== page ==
2Now when the Lord was about to take Elijah up to heaven by a whirlwind, Elijah and Elisha were on their way from Gilgal. 2Elijah said to Elisha, “Stay here; for the Lord has sent me as far as Bethel.” But Elisha said, “As the Lord lives, and as you yourself live, I will not leave you.” So they went down to Bethel. 3The company of prophets who were in Bethel came out to Elisha, and said to him, “Do you know that today the Lord will take your master away from you?” And he said, “Yes, I know; keep silent.” 4Elijah said to him, “Elisha, stay here; for the Lord has sent me to Jericho.” But he said, “As the Lord lives, and as you yourself live, I will not leave you.” So they came to Jericho. 5The company of prophets who were at Jericho drew near to Elisha, and said to him, “Do you know that today the Lord will take your master away from you?” And he answered, “Yes, I know; be silent.” 6Then Elijah said to him, “Stay here; for the Lord has sent me to the Jordan.” But he said, “As the Lord lives, and as you yourself live, I will not leave you.” So the two of them went on. 7Fifty men of the company of prophets also went, and stood at some distance from them, as they both were standing by the Jordan. 8Then Elijah took his mantle and rolled it up, and struck the water; the water was parted to the one side and to the other, until the two of them crossed on dry ground.

9When they had crossed, Elijah said to Elisha, “Tell me what I may do for you, before I am taken from you.” Elisha said, “Please let me inherit a double share of your spirit.” 10He responded, “You have asked a hard thing; yet, if you see me as I am being taken from you, it will be granted you; if not, it will not.” 11As they continued walking and talking, a chariot of fire and horses of fire separated the two of them, and Elijah ascended in a whirlwind into heaven. 12Elisha kept watching and crying out, “Father, father! The chariots of Israel and its horsemen!” But when he could no longer see him, he grasped his own clothes and tore them in two pieces.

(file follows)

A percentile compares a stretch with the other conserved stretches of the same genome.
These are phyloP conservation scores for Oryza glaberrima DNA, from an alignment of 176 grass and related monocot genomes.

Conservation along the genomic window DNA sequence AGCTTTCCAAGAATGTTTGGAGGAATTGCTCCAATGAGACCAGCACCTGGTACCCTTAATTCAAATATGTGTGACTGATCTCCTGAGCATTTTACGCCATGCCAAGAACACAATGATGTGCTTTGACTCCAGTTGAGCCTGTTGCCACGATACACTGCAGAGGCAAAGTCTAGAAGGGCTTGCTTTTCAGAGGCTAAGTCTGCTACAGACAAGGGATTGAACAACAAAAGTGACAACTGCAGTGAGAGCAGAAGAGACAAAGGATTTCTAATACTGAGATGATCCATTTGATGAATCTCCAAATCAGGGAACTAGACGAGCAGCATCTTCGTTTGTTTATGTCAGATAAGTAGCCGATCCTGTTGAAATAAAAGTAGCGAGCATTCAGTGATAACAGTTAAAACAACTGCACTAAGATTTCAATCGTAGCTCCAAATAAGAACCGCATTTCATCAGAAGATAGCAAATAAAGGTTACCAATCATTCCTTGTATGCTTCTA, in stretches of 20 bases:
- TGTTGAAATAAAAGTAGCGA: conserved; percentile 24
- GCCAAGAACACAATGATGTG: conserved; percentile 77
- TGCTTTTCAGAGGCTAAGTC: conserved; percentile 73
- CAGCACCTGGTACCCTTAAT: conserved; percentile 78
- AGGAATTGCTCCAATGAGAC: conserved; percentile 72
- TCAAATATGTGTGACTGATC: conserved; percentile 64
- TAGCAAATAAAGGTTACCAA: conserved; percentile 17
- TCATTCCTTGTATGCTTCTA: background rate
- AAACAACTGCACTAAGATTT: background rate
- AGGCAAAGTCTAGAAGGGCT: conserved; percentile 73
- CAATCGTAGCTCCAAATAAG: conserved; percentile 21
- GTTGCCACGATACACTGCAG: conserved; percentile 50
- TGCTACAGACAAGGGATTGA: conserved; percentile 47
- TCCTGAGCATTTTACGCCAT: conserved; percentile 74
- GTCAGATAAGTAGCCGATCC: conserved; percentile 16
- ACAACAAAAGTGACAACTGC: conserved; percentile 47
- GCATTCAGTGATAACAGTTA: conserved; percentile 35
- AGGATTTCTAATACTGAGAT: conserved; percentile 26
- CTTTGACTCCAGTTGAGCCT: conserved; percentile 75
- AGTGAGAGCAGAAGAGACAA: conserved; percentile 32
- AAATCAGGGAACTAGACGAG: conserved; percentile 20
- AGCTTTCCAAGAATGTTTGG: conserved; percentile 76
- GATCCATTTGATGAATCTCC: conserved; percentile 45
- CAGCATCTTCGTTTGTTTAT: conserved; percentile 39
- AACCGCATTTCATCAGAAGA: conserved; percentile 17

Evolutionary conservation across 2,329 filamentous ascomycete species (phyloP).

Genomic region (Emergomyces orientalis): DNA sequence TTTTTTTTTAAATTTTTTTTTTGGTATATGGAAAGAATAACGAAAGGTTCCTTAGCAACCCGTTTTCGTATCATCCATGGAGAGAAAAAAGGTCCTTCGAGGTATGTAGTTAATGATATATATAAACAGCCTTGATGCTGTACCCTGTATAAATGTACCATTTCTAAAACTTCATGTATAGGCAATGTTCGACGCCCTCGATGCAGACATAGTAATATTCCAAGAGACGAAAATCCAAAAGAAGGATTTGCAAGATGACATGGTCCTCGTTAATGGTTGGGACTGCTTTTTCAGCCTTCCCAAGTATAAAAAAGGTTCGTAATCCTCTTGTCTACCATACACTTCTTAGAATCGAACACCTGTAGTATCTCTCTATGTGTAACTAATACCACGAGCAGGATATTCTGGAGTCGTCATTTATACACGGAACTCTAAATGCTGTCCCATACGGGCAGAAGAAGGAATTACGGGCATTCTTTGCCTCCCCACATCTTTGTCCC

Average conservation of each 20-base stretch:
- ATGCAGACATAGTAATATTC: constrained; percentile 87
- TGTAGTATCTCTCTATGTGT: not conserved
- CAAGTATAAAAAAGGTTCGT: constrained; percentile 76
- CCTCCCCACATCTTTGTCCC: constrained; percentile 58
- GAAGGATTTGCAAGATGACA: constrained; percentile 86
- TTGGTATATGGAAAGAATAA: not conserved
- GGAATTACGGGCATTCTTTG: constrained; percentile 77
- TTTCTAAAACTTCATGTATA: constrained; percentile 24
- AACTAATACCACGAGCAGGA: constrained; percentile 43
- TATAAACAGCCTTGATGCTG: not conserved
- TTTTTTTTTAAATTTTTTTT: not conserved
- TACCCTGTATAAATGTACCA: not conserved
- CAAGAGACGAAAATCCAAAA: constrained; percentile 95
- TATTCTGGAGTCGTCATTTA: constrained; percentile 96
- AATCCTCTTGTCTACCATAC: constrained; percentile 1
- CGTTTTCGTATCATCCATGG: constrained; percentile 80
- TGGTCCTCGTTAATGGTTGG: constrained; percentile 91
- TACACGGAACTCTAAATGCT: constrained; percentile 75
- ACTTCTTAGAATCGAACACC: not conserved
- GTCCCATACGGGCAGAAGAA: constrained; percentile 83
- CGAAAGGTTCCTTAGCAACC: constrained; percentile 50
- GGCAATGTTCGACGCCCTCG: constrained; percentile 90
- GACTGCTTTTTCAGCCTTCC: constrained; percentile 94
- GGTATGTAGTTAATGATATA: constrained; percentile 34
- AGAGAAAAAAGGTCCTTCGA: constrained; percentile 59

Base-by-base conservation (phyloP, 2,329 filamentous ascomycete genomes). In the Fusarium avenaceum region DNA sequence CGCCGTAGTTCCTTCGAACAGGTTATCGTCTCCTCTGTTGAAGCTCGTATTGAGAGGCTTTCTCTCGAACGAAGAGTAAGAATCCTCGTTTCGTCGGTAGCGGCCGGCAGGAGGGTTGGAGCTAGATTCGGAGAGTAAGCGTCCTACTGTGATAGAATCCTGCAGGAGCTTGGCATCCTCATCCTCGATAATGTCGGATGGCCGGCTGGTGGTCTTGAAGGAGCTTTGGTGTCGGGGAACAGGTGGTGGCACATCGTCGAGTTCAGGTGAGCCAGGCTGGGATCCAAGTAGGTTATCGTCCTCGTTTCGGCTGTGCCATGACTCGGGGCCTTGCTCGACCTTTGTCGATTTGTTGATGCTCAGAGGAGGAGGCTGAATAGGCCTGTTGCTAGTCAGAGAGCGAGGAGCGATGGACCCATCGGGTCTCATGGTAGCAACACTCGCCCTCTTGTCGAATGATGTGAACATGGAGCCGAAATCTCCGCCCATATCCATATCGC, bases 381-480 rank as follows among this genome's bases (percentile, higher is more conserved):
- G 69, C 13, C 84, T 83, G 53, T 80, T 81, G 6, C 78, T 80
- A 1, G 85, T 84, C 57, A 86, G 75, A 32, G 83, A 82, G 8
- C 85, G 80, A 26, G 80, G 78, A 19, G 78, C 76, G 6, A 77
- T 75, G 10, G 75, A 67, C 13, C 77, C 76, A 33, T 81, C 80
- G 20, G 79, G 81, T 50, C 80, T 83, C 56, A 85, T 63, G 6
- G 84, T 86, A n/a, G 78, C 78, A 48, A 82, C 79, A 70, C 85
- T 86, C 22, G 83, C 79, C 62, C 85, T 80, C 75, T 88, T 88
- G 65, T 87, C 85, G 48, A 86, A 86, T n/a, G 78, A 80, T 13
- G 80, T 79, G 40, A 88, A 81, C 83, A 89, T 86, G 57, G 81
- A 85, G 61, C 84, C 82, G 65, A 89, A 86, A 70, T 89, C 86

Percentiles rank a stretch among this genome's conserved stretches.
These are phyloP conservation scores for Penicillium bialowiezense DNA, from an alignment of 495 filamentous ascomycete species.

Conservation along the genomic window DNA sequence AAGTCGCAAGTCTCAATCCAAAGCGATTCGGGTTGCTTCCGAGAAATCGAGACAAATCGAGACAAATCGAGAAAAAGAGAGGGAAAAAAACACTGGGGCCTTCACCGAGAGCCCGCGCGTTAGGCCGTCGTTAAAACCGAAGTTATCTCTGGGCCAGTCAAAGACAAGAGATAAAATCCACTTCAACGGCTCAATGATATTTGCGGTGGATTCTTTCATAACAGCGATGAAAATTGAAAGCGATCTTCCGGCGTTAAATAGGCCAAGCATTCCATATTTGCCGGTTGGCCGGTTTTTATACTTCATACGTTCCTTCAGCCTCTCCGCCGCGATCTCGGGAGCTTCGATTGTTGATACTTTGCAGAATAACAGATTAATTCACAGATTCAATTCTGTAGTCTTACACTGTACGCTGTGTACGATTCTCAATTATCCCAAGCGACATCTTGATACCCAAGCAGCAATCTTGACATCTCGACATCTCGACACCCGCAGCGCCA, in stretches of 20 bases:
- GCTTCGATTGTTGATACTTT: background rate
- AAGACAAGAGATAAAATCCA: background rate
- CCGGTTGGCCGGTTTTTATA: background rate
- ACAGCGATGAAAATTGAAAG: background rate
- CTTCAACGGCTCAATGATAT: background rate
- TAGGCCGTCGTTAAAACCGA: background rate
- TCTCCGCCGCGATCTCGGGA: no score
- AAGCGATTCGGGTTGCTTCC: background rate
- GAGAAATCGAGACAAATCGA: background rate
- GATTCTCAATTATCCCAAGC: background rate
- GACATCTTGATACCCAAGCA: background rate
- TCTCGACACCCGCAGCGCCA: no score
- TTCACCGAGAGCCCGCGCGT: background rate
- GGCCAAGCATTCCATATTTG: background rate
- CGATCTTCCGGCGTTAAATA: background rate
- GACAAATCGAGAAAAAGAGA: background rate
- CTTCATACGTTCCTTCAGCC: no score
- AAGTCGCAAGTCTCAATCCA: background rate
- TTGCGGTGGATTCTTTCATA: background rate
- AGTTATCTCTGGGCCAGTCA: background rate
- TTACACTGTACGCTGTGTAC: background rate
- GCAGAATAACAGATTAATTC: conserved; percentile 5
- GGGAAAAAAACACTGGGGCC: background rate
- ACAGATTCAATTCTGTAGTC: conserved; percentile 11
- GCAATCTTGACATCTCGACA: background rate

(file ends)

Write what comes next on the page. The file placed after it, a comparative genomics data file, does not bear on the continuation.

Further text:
Psalm 50:1-6

The mighty one, God the Lord, speaks and summons the earth

     from the rising of the sun to its setting.

Out of Zion, the perfection of beauty, God shines forth.

Our God comes and does not keep silence,

before him is a devouring fire, and a mighty tempest all around him.

He calls to the heavens above and to the earth, that he may judge his people:

“Gather to me my faithful ones, who made a covenant with me by sacrifice!”

The heavens declare his righteousness, for God himself is judge.




Second Corinthians 4:3-6

And even if our gospel is veiled, it is veiled to those who are perishing. 4In their case the god of this world has blinded the minds of the unbelievers, to keep them from seeing the light of the gospel of the glory of Christ, who is the image of God. 5For we do not proclaim ourselves; we proclaim Jesus Christ as Lord and ourselves as your slaves for Jesus’ sake. 6For it is the God who said, “Let light shine out of darkness,” who has shone in our hearts to give the light of the knowledge of the glory of God in the face of Jesus Christ.


Mark 9:2-9

2Six days later, Jesus took with him Peter and James and John, and led them up a high mountain apart, by themselves. And he was transfigured before them, 3and his clothes became dazzling white, such as no one on earth could bleach them. 4And there appeared to them Elijah with Moses, who were talking with Jesus. 5Then Peter said to Jesus, “Rabbi, it is good for us to be here; let us make three dwellings, one for you, one for Moses, and one for Elijah.” 6He did not know what to say, for they were terrified. 7Then a cloud overshadowed them, and from the cloud there came a voice, “This is my Son, the Beloved; listen to him!” 8Suddenly when they looked around, they saw no one with them any more, but only Jesus.

9As they were coming down the mountain, he ordered them to tell no one about what they had seen, until after the Son of Man had risen from the dead.